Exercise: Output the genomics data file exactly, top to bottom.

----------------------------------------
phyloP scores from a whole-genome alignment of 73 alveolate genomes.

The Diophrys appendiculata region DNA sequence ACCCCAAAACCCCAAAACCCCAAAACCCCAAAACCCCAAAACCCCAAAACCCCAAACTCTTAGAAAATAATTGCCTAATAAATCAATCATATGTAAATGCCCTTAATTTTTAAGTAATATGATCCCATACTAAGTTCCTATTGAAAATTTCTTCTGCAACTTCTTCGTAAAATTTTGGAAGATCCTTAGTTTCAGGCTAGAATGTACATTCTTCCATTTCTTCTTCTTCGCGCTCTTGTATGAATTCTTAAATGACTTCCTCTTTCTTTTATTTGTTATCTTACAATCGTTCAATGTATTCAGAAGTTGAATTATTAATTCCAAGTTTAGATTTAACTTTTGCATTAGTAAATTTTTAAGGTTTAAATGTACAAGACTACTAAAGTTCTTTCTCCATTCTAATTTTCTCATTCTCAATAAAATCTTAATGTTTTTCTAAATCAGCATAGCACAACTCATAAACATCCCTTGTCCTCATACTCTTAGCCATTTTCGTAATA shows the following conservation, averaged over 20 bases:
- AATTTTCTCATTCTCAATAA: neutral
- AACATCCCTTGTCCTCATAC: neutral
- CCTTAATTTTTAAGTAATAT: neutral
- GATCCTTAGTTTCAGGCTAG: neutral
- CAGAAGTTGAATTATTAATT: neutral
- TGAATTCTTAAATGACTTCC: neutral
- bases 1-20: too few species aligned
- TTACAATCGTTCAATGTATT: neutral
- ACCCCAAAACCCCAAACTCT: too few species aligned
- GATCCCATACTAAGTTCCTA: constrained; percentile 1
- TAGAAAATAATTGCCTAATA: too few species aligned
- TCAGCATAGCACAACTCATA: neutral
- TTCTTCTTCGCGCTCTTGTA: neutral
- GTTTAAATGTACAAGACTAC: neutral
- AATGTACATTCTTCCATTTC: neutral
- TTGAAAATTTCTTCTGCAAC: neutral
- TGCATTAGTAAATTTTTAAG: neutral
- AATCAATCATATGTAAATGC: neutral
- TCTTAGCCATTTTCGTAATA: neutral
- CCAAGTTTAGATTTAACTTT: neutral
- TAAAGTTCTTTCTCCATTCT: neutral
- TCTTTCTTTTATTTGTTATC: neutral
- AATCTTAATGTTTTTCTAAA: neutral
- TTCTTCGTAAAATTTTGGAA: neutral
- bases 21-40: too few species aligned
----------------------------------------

phyloP scores from a whole-genome alignment of 73 alveolate genomes.

The Diophrys appendiculata region DNA sequence ACCCCAAAACCCCAAAACCCCAAAACCCCAAAACCCCAAAACCCCAAAACCCCAAACTCTTAGAAAATAATTGCCTAATAAATCAATCATATGTAAATGCCCTTAATTTTTAAGTAATATGATCCCATACTAAGTTCCTATTGAAAATTTCTTCTGCAACTTCTTCGTAAAATTTTGGAAGATCCTTAGTTTCAGGCTAGAATGTACATTCTTCCATTTCTTCTTCTTCGCGCTCTTGTATGAATTCTTAAATGACTTCCTCTTTCTTTTATTTGTTATCTTACAATCGTTCAATGTATTCAGAAGTTGAATTATTAATTCCAAGTTTAGATTTAACTTTTGCATTAGTAAATTTTTAAGGTTTAAATGTACAAGACTACTAAAGTTCTTTCTCCATTCTAATTTTCTCATTCTCAATAAAATCTTAATGTTTTTCTAAATCAGCATAGCACAACTCATAAACATCCCTTGTCCTCATACTCTTAGCCATTTTCGTAATA shows the following conservation, averaged over 20 bases:
- AATTTTCTCATTCTCAATAA: neutral
- AACATCCCTTGTCCTCATAC: neutral
- CCTTAATTTTTAAGTAATAT: neutral
- GATCCTTAGTTTCAGGCTAG: neutral
- CAGAAGTTGAATTATTAATT: neutral
- TGAATTCTTAAATGACTTCC: neutral
- bases 1-20: too few species aligned
- TTACAATCGTTCAATGTATT: neutral
- ACCCCAAAACCCCAAACTCT: too few species aligned
- GATCCCATACTAAGTTCCTA: constrained; percentile 1
- TAGAAAATAATTGCCTAATA: too few species aligned
- TCAGCATAGCACAACTCATA: neutral
- TTCTTCTTCGCGCTCTTGTA: neutral
- GTTTAAATGTACAAGACTAC: neutral
- AATGTACATTCTTCCATTTC: neutral
- TTGAAAATTTCTTCTGCAAC: neutral
- TGCATTAGTAAATTTTTAAG: neutral
- AATCAATCATATGTAAATGC: neutral
- TCTTAGCCATTTTCGTAATA: neutral
- CCAAGTTTAGATTTAACTTT: neutral
- TAAAGTTCTTTCTCCATTCT: neutral
- TCTTTCTTTTATTTGTTATC: neutral
- AATCTTAATGTTTTTCTAAA: neutral
- TTCTTCGTAAAATTTTGGAA: neutral
- bases 21-40: too few species aligned